FAS: The U.S. Government is focused on increasing fermentation capacity, including scale-up, and creating a resilient supply chain. In your opinion, are there specific areas in the supply chain and in scale-up that need more attention?
Dr. Sarah Richardson: The pandemic had such an impact on supply chains that everyone is reevaluating the centralization of critical manufacturing. The United States got the CHIPS and Science Act to invest in domestic semiconductor manufacturing. The voting public realized that almost every need they had required circuits. Shortages in pharmaceuticals are slowly raising awareness of chemical and biomedical manufacturing vulnerabilities as well. The public has even less insight into vulnerabilities in industrial biomanufacturing, so it is important that our elected officials are proactive with things like Executive Order 14081.
When we talk about supply chains we usually mean the sourcing and transfer of raw, intermediate, and finished materials — the flow of goods. We achieve robustness by having alternative suppliers, stockpiles, and exacting resource management. For biomanufacturing, an oft raised supply chain concern is feedstock. I can and will expound on this, but securing a supply of corn sugar is not the right long-term play here. Shoring up corn sugar supplies will not have a meaningful impact on industrial biomanufacturing and should be prioritized in that light.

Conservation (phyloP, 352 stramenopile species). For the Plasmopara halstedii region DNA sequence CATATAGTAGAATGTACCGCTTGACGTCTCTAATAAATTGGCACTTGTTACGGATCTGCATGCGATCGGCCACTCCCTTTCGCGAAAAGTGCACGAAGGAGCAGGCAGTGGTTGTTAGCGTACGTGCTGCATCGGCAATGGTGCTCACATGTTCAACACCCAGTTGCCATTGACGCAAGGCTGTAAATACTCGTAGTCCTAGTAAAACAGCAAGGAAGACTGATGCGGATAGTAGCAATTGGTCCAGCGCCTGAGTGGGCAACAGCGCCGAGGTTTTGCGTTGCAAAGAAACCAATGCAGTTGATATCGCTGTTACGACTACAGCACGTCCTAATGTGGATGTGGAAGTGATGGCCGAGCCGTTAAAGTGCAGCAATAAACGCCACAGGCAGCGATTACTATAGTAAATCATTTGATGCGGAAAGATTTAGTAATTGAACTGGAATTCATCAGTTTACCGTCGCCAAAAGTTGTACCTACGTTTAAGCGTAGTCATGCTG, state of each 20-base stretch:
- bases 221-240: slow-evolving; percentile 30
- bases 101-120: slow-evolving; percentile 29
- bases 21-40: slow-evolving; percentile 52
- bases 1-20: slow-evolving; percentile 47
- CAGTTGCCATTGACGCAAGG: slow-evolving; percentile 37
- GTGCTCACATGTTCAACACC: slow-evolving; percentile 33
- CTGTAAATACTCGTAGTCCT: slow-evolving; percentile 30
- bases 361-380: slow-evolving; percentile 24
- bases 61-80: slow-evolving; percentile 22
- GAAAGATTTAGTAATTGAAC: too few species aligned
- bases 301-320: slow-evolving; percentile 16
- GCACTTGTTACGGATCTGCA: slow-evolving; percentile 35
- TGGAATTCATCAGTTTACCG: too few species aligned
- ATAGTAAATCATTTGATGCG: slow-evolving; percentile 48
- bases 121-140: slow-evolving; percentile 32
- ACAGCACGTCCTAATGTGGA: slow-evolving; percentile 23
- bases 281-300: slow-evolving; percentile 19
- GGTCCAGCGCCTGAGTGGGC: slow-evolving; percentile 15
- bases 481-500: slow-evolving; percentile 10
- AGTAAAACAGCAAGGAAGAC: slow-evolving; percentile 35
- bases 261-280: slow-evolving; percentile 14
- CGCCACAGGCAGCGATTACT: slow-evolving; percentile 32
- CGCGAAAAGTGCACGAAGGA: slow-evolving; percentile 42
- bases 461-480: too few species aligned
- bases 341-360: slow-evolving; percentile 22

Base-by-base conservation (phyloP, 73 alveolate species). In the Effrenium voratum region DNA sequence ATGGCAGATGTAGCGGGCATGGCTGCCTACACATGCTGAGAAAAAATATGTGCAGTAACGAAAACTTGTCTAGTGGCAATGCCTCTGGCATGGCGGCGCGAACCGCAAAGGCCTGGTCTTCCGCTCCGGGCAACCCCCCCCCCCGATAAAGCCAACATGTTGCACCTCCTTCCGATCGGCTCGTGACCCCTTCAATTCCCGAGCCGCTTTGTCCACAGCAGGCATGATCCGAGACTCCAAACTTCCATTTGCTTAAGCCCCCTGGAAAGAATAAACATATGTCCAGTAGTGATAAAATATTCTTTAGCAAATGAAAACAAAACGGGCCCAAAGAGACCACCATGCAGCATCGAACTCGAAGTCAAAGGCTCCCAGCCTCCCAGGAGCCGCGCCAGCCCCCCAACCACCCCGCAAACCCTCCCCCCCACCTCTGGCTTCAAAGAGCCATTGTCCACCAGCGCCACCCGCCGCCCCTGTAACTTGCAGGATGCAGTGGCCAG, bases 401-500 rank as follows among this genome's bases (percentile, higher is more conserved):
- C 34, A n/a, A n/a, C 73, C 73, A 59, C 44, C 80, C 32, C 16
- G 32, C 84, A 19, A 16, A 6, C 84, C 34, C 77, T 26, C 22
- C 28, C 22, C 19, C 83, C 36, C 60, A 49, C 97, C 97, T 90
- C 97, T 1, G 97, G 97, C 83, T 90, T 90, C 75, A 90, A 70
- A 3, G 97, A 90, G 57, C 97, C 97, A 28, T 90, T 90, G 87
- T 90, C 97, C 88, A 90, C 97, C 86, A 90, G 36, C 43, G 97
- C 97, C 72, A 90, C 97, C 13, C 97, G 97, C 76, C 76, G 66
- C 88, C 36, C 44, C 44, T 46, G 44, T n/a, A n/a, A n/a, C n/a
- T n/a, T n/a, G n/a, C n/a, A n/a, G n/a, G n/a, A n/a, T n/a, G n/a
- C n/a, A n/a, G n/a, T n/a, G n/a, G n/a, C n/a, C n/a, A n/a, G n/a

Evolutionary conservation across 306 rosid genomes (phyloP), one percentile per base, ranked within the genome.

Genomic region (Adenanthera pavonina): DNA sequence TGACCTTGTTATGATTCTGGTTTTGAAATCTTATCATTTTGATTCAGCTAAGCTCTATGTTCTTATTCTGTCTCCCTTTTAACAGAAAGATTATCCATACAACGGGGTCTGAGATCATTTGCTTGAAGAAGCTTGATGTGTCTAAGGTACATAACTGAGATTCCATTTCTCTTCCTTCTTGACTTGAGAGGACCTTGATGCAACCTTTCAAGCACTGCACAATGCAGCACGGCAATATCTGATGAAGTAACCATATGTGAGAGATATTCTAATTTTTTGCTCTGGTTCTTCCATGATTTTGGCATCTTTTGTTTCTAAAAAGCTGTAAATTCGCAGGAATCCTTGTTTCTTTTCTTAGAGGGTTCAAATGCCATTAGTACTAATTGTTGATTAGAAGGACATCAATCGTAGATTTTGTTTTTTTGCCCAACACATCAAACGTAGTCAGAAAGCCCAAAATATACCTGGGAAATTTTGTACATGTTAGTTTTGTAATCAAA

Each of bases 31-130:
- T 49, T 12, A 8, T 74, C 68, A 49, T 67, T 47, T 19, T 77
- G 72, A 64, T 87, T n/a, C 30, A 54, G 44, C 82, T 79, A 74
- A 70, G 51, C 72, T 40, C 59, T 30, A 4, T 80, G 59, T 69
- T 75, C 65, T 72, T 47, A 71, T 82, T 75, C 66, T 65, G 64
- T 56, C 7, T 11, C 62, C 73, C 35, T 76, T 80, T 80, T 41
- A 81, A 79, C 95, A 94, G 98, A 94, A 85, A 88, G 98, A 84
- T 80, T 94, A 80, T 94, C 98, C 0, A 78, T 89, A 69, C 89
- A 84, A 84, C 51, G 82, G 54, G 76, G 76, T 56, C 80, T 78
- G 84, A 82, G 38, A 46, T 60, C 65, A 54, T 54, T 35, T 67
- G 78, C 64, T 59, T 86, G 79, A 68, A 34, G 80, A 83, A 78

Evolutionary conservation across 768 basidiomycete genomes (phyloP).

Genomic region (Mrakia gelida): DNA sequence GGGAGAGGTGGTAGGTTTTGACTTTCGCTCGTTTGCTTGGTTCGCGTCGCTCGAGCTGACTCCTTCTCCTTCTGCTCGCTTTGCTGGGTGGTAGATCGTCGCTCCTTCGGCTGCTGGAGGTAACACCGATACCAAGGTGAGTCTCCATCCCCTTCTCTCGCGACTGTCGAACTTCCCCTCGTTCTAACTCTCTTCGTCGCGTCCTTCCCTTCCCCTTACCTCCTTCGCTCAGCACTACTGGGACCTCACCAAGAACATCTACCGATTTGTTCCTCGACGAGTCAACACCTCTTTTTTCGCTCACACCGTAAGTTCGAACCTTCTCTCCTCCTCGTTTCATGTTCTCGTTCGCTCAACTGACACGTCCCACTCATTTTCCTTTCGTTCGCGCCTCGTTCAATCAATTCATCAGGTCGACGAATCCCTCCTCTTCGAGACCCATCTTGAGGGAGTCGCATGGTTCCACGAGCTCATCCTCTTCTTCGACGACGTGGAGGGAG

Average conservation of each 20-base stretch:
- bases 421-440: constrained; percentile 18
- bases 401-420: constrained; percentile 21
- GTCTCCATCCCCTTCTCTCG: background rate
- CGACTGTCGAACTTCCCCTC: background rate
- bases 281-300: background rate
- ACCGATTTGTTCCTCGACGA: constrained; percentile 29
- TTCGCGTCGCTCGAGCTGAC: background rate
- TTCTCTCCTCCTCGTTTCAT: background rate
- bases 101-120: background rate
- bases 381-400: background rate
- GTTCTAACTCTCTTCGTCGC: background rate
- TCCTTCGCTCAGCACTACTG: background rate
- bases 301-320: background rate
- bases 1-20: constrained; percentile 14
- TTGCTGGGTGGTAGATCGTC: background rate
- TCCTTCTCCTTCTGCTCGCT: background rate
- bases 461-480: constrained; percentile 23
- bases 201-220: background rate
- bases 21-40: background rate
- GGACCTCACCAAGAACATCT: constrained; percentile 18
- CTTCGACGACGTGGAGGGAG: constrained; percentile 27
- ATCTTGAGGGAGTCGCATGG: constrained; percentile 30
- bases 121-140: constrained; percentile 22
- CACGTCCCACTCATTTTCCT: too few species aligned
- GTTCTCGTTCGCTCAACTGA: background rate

Biomanufacturing efforts are different from the long standing production of consumer goods in that they are heavily tied to a scientific vendor market. As we scale to production, part of our supply chain is a lot of sterile plastic disposable consumables. We compete with biomedical sectors for those, for personal protective equipment, and for other appliances. This supply chain issue squeezed not just biomanufacturing, but scientific research in general.
We need something that isn’t always thought of as part of the supply chain: specialized infrastructural hardware. This may not be manufactured domestically. Access to scale up fermentation vessels is already squeezed. The other problem is that no matter where you build them, these vessels are designed for the deployment of canonical feedstocks and yeasts. Addressing the manufacturing locale would offer us the chance to innovate in vessel and process design and support the kinds of novel fermentations on alternate feedstocks that are needed to advance industrial biomanufacturing. There are righteous calls for the construction of new pilot plants. We should make sure that we take the opportunity to build for the right future.